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OFFENCES RELATING TO PROPERTY

1.Theft.

This offence is defined in section 378 of the Code and it relates only to movable property. Thus it can be said that the immovable property can not be made a subject-matter of theft. But sometime the property which is immovable, after it is taken out from the earth can be stolen, for example a tree so long attached to earth can not be made a subject of the offence of theft is complete. This term is defined as : whoever, intending to take dishonestly any movable property out of the possession of any person without that person's consent moves that property in order to such taking, is said to commit theft.

There are five exceptions to this definition.

The punishment for this offence is given in section 379 which says that the offence shall be punished with imprisonment to the extent of 3 years or with fine or with both.

2. Extortion.

This is defined in section 383 of the code which in short lays down that if one puts any person in fear of any injury and induces him to deliver any property or valuable security commits extortion. The punishment for the offence is shown in section 384 of the code which is the same as that for theft.

Main ingredients of the offence are-

(a) intentionally putting a person in fear of injury to himself or another: and

(b) Dishonestly inducing the person so put in fear to deliver to any person any property or valuable security.

The distinction between theft and extortion is

(a) In extortion the consent is obtained and in theft no consent is required,

(b) In extortion both the property movable or immovable may be the subject matter, but in theft only movable property can be stolen,

(c) in extortion the delivery is there by inducing fear while in theft the thief takes away the property without getting delivery from the owners and lastly,

(d) in extortion the overpowering of the will of the will of the owner exists. While in theft the element of force is absent.

3. Robbery and Dacoity.

In all types of robbery there is either theft or extortion, when theft or extortion becomes robbery is explained in section 390 of the code giving.

The offence of dacoity is defined in section 391 of the code as when five or more persons conjointly commit or attempt to commit robbery, or where the whole number of persons conjointly committing or attempting to commit a robbery, and persons present and aiding such commission or attempt, amounts to five or move every person and aiding such commission in or aiding is said to commit dacoity' thus it is clear that it robbery is committed by five or more persons or even it is attempted or aided by that number of persons it will become dacoity.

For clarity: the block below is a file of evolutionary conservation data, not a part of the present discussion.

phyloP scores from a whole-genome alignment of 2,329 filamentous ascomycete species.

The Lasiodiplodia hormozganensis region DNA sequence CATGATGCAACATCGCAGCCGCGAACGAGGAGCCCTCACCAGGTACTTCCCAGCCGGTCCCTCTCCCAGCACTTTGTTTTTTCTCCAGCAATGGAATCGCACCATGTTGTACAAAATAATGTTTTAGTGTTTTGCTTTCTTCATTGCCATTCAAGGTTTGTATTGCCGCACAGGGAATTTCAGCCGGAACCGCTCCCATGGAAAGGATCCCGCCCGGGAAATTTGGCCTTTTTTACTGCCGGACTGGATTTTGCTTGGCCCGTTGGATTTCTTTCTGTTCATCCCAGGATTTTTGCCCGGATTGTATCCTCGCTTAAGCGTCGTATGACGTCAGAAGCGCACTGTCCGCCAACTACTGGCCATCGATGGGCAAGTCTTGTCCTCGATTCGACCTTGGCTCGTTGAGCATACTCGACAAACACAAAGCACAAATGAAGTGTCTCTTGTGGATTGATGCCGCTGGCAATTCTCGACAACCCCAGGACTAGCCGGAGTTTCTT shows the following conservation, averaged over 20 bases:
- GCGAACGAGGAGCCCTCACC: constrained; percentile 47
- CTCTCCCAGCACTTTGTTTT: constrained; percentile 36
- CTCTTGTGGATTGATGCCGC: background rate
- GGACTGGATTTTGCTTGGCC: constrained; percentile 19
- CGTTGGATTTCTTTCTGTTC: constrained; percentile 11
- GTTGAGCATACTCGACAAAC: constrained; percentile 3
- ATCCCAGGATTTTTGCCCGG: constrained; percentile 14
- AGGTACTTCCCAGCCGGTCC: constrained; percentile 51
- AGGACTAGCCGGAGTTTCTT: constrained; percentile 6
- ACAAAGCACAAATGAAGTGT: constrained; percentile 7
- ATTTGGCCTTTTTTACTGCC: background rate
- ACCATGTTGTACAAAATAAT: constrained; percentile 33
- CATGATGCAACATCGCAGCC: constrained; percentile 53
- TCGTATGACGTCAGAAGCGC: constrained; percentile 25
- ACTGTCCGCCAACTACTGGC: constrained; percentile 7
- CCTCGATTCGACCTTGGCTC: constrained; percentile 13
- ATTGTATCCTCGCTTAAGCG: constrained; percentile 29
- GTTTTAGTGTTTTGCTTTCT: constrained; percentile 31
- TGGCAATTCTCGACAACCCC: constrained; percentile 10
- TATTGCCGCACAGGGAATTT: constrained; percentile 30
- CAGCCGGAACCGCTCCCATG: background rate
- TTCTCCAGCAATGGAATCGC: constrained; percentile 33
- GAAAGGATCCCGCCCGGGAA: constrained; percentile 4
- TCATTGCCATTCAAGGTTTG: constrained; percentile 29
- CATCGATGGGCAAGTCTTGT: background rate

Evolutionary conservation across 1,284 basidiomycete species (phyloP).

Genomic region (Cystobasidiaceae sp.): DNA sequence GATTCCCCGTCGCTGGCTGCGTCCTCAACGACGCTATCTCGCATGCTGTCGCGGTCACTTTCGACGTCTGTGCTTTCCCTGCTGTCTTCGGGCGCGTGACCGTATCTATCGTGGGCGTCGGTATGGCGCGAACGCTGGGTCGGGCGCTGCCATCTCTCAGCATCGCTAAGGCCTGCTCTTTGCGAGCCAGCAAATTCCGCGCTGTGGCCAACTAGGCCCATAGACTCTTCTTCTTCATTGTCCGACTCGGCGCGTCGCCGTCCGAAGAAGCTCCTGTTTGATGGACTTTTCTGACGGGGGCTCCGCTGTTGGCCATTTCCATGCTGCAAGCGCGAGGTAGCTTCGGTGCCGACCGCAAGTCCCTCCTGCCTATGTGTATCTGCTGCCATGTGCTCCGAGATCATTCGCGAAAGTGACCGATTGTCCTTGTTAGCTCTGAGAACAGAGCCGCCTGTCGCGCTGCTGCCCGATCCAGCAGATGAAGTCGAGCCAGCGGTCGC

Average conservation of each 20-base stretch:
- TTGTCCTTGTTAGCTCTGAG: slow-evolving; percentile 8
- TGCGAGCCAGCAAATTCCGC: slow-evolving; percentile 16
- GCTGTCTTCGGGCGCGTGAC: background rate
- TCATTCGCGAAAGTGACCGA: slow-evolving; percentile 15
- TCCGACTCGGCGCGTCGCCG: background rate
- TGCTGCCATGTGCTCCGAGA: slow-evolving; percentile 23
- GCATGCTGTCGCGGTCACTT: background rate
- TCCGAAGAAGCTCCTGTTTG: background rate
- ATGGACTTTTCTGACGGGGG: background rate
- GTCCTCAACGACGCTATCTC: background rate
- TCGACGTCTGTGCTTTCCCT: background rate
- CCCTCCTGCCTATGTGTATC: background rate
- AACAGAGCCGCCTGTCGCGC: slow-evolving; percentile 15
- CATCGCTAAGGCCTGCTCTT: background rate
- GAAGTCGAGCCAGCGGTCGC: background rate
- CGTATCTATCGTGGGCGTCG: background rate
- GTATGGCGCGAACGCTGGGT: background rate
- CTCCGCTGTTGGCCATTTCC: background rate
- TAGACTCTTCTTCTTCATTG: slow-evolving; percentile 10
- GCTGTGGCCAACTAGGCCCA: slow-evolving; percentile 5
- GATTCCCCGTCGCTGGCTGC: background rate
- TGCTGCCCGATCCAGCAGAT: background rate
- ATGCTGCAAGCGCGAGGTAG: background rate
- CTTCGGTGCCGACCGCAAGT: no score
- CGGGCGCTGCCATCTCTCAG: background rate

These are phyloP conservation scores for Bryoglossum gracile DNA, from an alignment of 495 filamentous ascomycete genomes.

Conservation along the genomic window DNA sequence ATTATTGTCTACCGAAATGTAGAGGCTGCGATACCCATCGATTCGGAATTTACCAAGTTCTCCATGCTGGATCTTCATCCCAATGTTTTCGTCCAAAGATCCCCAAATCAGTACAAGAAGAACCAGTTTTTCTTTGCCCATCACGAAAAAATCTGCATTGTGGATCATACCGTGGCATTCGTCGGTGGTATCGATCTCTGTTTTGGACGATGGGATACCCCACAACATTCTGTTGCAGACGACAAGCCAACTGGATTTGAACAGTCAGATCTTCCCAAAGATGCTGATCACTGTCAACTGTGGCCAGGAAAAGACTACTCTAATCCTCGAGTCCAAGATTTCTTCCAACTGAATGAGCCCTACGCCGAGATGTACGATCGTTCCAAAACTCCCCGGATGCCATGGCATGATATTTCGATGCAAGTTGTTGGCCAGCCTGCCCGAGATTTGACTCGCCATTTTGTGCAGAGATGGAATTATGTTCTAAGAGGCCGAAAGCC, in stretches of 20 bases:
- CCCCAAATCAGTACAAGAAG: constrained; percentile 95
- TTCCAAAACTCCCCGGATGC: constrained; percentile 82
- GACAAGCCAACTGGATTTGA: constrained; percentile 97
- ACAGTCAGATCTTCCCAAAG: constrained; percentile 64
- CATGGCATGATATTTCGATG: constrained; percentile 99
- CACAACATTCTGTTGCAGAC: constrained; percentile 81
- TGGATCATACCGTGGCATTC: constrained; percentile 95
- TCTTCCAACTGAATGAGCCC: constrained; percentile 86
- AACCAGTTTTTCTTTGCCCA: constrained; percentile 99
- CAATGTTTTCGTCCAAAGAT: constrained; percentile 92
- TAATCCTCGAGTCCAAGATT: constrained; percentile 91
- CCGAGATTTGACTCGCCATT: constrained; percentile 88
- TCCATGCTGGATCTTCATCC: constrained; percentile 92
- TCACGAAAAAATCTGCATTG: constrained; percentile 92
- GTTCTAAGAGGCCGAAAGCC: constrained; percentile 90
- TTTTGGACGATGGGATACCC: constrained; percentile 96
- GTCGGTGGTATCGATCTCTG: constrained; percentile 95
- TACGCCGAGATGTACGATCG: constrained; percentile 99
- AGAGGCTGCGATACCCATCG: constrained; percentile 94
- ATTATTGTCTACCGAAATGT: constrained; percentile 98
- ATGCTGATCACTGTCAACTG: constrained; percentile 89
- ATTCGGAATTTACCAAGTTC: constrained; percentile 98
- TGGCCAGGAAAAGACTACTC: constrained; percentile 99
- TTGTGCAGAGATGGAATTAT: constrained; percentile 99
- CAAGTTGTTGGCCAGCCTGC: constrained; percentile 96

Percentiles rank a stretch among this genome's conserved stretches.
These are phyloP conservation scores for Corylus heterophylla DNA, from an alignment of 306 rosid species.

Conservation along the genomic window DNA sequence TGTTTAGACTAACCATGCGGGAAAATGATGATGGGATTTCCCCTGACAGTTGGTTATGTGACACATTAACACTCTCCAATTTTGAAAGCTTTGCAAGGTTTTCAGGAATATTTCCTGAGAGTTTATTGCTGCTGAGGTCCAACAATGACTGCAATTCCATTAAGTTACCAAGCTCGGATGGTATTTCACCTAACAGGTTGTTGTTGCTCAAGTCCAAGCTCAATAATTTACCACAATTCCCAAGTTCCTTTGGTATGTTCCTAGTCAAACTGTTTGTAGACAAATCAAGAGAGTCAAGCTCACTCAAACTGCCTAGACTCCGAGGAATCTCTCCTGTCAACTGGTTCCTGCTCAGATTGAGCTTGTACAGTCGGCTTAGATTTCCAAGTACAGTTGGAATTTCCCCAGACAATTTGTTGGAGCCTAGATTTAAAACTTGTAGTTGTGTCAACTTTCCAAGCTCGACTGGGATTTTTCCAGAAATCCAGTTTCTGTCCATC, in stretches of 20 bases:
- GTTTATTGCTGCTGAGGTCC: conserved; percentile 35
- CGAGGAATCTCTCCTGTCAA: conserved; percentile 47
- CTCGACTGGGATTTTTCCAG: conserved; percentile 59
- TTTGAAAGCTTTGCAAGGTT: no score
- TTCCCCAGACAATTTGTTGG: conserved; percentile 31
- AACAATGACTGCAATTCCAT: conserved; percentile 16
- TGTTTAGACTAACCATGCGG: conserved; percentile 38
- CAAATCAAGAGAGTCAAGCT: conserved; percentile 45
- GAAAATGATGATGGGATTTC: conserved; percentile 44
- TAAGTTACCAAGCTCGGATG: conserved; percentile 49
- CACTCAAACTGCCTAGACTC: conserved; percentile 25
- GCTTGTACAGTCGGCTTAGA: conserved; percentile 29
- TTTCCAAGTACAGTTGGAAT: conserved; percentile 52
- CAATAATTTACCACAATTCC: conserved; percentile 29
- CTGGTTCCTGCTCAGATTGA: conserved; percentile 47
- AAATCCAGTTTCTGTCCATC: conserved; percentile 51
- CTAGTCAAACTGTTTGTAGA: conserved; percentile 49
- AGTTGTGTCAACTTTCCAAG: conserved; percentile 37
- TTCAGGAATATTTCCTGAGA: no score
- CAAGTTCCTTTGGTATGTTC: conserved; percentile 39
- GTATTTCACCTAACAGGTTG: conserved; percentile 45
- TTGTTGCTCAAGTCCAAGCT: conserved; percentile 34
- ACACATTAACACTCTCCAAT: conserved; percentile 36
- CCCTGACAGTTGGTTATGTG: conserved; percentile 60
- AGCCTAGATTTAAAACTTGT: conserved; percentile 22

The punishment for the offence of robbery vide section 392 may extend to 10 years of rigorous imprisonment, but if it is committed on a high way between sunrise and for the offence of dacoity is given in section 395 which says that the offender may be punished with transportation for life or rigorous imprisonment for a term which may extend to 10 years and also be liable to fine.

4. Criminal misappropriation of property.

Section 403 of the code which says whoever dishonestly misappropriates or converts to his own use any movable property, shall be punished with imprisonment which may extend to 2 years or with fine or both.

5. Criminal breach of trust.

This offence is defined in section 405 and its punishment is detailed in section 406 of the code.

The main ingredients to complete the offence are ;

a. Entrusting any person with property;

b. The person so entrusted;
    (i) Either dishonestly misappropriates or converts that property to his own use;
    (ii) Dishonestly using or disposing of that property in violation of;

(i) any direction of law in which such trust is to be discharged; or

(ii) Any legal contract made touching the discharge of such trust, this offence can be committed by carrier, whar-finger, ware housekeeper, clerk, servant, public servant, banker, merchant, agent, broker, attorney and the like.

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